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Sir Lawrence Alma-Tadema - The Favourite Poet, 1888

The Favourite Poet, 1888
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Artist Biography
Born in Dronryp, Holland in 1836, Lawrence Alma-Tadema completed his art studies at the Antwerp Academy before settling in London in 1870.

His output was prolific, generally of historical genre scenes, and each piece was always numbered with Roman numerals, from his very first painting to his 408th, which was painted two months before his death in 1912. His first picture painted in London was Opus LXXXVI, From An Absent One.

Alma Tadema painted Greek and Roman subjects set in scenes of remarkable archaeological and architectural accuracy. They also contained an exquisite rendering of marble, silver, gold, bronze and silks. In 1906, he was awarded the Royal Gold Medal by the Royal Institute of British Architects for his promotion of architecture in painting.

Alma-Tadema's love of architecture was also reflected in his St. John's Wood home in London, which was designed in the style of a Pompeiian villa.

Knighted for his contribution to the art world, Alma Tadema was elected to the Royal Academy in 1879 and received the Order of Merit in 1905. During his lifetime, Alma Tadema was universally acknowledged for his great artistic ability and, together with Leighton, was one of the giants of Victorian society. However, his work went out of fashion soon after his death and his reputation has only recently recovered to the extent that his paintings now fetch amongst the highest prices paid for any nineteenth century artist.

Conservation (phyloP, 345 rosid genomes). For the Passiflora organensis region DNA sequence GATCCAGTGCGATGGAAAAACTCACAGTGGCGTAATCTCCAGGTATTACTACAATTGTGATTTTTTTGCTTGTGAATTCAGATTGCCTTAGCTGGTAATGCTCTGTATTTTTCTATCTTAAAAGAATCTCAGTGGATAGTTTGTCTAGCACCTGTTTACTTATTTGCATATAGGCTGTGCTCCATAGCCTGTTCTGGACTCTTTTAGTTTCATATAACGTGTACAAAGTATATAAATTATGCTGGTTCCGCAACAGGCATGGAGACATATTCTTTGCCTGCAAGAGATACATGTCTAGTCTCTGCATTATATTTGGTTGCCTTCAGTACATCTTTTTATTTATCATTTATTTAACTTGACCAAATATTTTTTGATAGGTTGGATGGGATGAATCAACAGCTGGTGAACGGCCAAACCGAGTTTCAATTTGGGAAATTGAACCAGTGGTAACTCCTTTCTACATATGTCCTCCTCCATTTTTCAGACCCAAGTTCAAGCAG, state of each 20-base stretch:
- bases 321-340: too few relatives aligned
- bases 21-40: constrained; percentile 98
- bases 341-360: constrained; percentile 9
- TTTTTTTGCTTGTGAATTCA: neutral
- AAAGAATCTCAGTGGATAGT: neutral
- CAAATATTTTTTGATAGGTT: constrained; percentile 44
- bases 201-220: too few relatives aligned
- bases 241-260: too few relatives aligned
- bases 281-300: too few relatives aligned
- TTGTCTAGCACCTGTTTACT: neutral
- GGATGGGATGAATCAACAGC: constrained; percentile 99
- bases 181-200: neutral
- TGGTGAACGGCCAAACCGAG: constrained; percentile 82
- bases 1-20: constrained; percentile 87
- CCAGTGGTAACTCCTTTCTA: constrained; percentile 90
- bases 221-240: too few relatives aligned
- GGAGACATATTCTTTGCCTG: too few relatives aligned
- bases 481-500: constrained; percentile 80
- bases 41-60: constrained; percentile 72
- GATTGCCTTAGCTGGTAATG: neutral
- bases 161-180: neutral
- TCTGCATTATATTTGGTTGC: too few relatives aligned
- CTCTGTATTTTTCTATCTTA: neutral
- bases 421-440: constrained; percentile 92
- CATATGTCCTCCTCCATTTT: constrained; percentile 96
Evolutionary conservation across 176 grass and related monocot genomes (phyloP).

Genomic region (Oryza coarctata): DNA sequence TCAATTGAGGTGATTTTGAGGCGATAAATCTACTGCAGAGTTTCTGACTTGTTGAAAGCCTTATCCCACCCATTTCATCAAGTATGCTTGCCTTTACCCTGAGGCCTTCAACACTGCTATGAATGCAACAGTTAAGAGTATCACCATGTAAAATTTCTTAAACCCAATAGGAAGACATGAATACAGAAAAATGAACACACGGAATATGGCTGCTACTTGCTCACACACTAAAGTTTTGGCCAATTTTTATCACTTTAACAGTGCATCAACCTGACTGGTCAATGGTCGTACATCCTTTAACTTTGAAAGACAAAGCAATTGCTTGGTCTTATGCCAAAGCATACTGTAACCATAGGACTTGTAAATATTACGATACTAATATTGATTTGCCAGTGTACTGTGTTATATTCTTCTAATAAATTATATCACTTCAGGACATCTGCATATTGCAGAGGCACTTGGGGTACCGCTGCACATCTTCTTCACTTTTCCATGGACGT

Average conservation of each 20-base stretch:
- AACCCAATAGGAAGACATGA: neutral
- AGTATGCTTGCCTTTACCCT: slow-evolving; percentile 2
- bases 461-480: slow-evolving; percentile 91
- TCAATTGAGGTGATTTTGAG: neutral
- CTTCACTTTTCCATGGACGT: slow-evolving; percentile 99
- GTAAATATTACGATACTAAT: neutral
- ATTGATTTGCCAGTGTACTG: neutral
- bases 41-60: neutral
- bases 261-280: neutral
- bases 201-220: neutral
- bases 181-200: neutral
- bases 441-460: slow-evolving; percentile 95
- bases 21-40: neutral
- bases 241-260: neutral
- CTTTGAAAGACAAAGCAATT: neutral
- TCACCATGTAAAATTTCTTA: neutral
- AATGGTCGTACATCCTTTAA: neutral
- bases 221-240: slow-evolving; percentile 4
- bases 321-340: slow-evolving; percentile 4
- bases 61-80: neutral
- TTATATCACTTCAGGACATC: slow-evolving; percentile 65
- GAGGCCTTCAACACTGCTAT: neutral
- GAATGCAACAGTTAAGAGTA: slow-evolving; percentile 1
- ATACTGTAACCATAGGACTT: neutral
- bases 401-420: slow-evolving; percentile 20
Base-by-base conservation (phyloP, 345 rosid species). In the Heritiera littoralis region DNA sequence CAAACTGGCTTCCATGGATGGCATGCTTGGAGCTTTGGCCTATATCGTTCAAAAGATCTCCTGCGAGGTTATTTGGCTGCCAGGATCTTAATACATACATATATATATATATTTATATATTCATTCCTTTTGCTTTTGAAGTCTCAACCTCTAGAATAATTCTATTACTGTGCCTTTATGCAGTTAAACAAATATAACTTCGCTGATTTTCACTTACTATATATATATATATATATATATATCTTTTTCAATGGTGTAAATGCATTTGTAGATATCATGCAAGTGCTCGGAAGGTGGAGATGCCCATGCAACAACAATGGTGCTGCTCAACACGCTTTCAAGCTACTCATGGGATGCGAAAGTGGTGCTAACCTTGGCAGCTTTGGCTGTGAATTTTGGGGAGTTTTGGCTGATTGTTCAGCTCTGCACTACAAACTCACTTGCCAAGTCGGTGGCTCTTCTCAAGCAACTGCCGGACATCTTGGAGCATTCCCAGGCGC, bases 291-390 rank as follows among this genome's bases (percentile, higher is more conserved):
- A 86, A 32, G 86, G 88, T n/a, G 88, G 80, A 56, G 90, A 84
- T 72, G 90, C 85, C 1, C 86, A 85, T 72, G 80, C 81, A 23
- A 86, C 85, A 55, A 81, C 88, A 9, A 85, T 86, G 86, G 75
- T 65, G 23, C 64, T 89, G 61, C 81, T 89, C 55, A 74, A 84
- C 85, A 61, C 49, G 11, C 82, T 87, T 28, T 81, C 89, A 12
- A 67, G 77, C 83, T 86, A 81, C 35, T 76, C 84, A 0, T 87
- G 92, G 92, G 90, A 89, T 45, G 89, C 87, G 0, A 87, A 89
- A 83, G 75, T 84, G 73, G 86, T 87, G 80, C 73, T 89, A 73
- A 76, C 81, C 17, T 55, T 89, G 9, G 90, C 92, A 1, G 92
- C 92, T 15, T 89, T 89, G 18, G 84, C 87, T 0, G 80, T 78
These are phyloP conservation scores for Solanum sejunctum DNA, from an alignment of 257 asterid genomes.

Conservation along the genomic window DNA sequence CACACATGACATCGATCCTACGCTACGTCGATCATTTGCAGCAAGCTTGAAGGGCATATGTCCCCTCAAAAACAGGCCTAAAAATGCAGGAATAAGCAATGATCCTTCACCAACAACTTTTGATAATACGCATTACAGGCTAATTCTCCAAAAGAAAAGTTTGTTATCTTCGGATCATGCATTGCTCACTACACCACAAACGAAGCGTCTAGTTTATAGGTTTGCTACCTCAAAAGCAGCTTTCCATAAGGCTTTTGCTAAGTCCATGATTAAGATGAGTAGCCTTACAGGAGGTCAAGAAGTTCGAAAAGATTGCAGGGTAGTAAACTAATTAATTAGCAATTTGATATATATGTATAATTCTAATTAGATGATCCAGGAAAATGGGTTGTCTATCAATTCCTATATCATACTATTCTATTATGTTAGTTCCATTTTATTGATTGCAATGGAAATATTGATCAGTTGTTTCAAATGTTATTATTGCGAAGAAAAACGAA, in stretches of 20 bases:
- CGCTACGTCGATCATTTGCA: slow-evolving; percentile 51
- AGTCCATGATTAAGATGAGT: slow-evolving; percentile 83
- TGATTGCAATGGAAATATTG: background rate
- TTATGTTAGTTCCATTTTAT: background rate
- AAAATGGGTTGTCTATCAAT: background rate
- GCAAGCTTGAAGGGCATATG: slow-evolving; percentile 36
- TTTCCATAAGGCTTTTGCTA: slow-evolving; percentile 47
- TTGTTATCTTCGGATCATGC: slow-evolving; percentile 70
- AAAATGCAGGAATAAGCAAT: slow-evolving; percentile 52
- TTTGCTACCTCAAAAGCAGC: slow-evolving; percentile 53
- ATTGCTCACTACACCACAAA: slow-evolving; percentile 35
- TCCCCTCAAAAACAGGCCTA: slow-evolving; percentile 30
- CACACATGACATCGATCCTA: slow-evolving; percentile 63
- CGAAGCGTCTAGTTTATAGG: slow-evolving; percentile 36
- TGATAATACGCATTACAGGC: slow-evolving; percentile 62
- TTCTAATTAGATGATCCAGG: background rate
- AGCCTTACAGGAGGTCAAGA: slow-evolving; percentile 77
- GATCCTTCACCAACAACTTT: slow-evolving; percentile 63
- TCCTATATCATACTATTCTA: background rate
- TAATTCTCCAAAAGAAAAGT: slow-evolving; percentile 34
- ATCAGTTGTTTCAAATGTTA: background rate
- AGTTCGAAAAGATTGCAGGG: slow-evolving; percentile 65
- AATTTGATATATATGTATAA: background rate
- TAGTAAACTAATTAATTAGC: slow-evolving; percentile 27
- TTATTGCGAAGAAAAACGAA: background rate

About this Piece
This painting is a fine example of Alma-Tadema's works, the textured wall and gleaming marble are painted exquisitely, his realistic depiction of marble led him to be called the 'marbelous painter'. The soft coloured luxury interior is set against a backdrop of dazzling blue sky and Mediterranean Sea.

By the human interest with which Tadema imbues all his scenes from ancient life he brings them within the scope of modern feeling, and charms us with gentle sentiment and playfulness. Alma-Tadema's female figures have a slightly bored pleasure-seeking attitude, as if they were pampered courtesans.

Alma-Tadema was particularly concerned with architectural accuracy, often including objects that he would see at museums. He also read many books and took many images from them. He amassed an enormous number of photographs from ancient sites in Italy, which he used for the most precise accuracy in the details of his compositions.